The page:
Dientamoeba fragilis Infection
Despite its name, Dientamoeba fragilis is not an ameba but an intestinal flagellate, most closely related to trichomonads. In human stool specimens, D. fragilis is almost always found solely as a trophozoite. However, the rare presence of putative cyst and precyst forms in clinical specimens has been reported; their transmission potential is being investigated. Other aspects of the transmission and pathogenicity of D. fragilis also are poorly understood.
The complete life cycle of Dientamoeba fragilis has not yet been elucidated; assumptions have been made on the basis of clinical observations and the biology of related species (in particular, Histomonas meleagridis, a parasite of galliform birds). Trophozoites are found in the lumen of the large intestine, where they multiply via binary fission, and are shed in the stool . Historically, only the trophozoite stage of D. fragilis had been detected. However, rare putative cyst and precyst forms have been described in human clinical specimens; whether and in what settings transmission to humans occurs via ingestion of such forms in contrast or in addition to other fecal-oral transmission routes is not yet known . Transmission via helminth eggs (e.g., via Enterobius vermicularis eggs) has been postulated .
Dientamoeba fragilis is primarily a parasite of humans. Trophozoites have been identified in some other mammals (e.g., non-human primates, swine), but the epidemiologic significance of these hosts is unknown.
Dientamoeba fragilis is found worldwide. Infection appears to be more common in children.
The pathogenicity and clinical importance of D. fragilis continue to be investigated, including whether particular genotypes, subtypes, or strains of D. fragilis are associated with symptomatic infection in humans. Both asymptomatic and symptomatic infection (e.g., with various nonspecific gastrointestinal symptoms) have been reported. The reported clinical manifestations have sometimes been described as similar to those of colitis, appendicitis, or irritable bowel syndrome.
Dientamoeba fragilis binucleate trophozoites stained with trichrome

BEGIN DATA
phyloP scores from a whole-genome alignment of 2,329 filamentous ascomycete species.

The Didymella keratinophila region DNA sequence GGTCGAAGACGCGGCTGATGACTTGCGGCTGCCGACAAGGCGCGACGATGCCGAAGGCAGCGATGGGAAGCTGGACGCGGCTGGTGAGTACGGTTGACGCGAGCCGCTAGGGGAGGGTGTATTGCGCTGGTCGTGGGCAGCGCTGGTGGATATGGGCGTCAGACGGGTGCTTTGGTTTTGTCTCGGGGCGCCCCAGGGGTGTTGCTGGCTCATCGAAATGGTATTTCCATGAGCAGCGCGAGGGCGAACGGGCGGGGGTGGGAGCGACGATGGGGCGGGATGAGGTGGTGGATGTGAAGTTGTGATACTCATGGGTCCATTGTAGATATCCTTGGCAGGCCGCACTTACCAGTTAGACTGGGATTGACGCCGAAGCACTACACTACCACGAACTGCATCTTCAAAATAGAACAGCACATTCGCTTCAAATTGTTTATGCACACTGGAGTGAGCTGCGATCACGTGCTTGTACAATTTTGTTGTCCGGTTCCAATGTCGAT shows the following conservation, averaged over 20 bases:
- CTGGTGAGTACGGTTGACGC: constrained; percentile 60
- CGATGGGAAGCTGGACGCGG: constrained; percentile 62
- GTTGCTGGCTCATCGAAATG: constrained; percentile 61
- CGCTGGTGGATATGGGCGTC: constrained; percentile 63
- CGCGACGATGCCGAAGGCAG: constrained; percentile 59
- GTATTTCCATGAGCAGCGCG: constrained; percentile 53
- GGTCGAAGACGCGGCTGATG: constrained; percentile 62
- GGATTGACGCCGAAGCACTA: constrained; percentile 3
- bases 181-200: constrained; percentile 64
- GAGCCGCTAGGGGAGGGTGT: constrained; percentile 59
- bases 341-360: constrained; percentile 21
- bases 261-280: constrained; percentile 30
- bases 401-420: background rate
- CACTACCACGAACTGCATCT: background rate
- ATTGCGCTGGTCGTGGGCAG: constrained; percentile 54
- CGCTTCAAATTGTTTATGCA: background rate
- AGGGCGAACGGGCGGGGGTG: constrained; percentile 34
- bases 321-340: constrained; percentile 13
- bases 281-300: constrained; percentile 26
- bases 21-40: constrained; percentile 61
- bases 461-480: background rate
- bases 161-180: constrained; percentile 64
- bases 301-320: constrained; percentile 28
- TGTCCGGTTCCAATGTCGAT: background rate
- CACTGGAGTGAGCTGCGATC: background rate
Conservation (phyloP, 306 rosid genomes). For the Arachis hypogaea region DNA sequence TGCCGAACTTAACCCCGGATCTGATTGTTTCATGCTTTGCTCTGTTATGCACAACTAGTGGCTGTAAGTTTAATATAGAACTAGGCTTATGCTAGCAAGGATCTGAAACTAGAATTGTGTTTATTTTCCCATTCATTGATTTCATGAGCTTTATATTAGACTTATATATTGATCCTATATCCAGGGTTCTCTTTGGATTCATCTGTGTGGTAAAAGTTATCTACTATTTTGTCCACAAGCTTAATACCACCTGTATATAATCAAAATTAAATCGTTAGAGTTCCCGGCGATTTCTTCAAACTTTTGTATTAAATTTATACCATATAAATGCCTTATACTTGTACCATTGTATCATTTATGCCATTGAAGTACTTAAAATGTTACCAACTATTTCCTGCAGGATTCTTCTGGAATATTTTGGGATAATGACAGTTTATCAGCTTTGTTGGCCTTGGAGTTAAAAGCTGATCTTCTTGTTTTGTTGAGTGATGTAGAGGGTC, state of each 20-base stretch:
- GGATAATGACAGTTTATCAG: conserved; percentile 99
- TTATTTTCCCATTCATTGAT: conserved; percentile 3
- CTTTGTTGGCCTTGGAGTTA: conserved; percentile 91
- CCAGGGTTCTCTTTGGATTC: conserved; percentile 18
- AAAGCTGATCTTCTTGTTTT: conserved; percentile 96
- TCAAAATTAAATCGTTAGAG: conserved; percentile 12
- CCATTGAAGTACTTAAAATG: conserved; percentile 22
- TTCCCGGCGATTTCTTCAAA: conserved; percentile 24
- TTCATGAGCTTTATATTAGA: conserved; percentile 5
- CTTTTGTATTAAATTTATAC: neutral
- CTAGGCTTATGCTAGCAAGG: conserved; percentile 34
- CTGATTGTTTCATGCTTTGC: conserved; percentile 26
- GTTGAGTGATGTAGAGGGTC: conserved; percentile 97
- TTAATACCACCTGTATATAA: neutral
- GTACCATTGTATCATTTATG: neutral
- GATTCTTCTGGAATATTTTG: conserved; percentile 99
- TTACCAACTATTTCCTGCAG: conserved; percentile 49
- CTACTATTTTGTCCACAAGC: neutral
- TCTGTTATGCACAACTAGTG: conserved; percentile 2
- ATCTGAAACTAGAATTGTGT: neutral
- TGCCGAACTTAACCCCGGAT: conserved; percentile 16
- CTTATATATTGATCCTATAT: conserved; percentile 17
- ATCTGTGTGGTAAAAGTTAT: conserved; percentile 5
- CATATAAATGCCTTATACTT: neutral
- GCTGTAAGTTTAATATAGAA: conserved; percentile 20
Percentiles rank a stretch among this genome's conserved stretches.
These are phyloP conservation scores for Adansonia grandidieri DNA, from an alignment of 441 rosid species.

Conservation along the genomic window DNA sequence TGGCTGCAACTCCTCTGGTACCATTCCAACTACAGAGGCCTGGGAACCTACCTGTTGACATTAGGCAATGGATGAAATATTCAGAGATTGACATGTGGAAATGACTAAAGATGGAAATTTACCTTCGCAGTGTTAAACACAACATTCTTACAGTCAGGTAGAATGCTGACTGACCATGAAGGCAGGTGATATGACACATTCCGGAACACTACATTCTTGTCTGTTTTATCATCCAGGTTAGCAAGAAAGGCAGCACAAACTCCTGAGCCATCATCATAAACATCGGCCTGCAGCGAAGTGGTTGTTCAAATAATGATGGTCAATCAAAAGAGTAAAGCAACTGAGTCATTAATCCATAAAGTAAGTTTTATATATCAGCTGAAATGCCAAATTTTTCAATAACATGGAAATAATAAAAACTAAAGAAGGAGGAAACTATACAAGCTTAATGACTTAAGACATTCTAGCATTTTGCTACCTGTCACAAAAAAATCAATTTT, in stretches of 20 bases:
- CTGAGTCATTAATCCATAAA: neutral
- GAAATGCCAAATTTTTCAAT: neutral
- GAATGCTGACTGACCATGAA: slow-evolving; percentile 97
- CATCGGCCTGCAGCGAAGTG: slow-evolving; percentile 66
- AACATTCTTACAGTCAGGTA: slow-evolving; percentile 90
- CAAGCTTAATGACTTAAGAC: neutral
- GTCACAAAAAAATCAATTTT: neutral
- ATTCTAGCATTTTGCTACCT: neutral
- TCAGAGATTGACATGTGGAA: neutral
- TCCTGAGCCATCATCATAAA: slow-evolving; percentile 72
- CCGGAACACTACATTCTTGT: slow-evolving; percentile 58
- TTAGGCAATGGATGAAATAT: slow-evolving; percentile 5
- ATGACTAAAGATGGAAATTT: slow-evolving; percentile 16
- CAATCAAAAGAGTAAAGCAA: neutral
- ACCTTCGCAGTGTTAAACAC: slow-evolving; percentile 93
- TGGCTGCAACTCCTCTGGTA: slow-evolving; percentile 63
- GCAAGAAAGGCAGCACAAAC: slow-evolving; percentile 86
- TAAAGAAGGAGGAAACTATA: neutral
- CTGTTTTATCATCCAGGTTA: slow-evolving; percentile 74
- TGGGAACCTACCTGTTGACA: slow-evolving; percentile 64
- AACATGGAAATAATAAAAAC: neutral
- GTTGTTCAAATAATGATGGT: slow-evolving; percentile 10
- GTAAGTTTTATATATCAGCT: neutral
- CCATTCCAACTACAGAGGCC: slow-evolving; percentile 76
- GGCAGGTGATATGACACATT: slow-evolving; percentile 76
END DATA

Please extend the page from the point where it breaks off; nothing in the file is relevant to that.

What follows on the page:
Dientamoeba fragilis is a flagellate that lacks external flagella and therefore must be morphologically differentiated from the small nonpathogenic amebae (e.g., Endolimax nana, Entamoeba hartmanni). Dientamoeba fragilis trophozoites measure 5 to 15 µm; cyst-like stages are rare. Pseudopodia are angular to broad-lobed and transparent. Although most trophozoites are binucleate, some have only one nucleus. The nucleus typically has a fragmented karyosome with discrete chromatin granules, and a thin nuclear membrane may be visible.
Dientamoeba fragilis uninucleate trophozoites stained with trichrome.
Although most D. fragilis trophozoites are binucleate, some have only one nucleus.
Infection typically is diagnosed by detection of D. fragilis trophozoites in fecal smears stained with trichrome or another permanent stain. The trophozoite stage of the parasite is not usually detectable if stool concentration methods are used. Dientamoeba fragilis trophozoites can easily be overlooked or misidentified because they are pale-staining and their nuclei sometimes resemble those of Endolimax nana or Entamoeba hartmanni.
Laboratory results, including prevalence rates, based on real-time PCR analysis should be approached with caution because of the performance variability across platforms and the potential for low specificity.
Standard precautions for processing stool specimens apply.
Garcia, L.S., 2016. Dientamoeba fragilis, one of the neglected intestinal protozoa. Journal of Clinical Microbiology, 54, pp. 2243–2250.
Stark, D., Barratt, J., Chan, D. and Ellis, J.T., 2016. Dientamoeba fragilis, the neglected trichomonad of the human bowel. Clinical Microbiology Reviews, 29(3), pp.553–580.
Stark D, Garcia LS, Barratt JLN, Phillips O, Roberts T, Marriot D, Harkness J, Ellis JT, 2014. Description of Dientamoeba fragilis cyst and precystic forms from human samples. Journal of Clinical Microbiology, 52, pp. 2680–2683.
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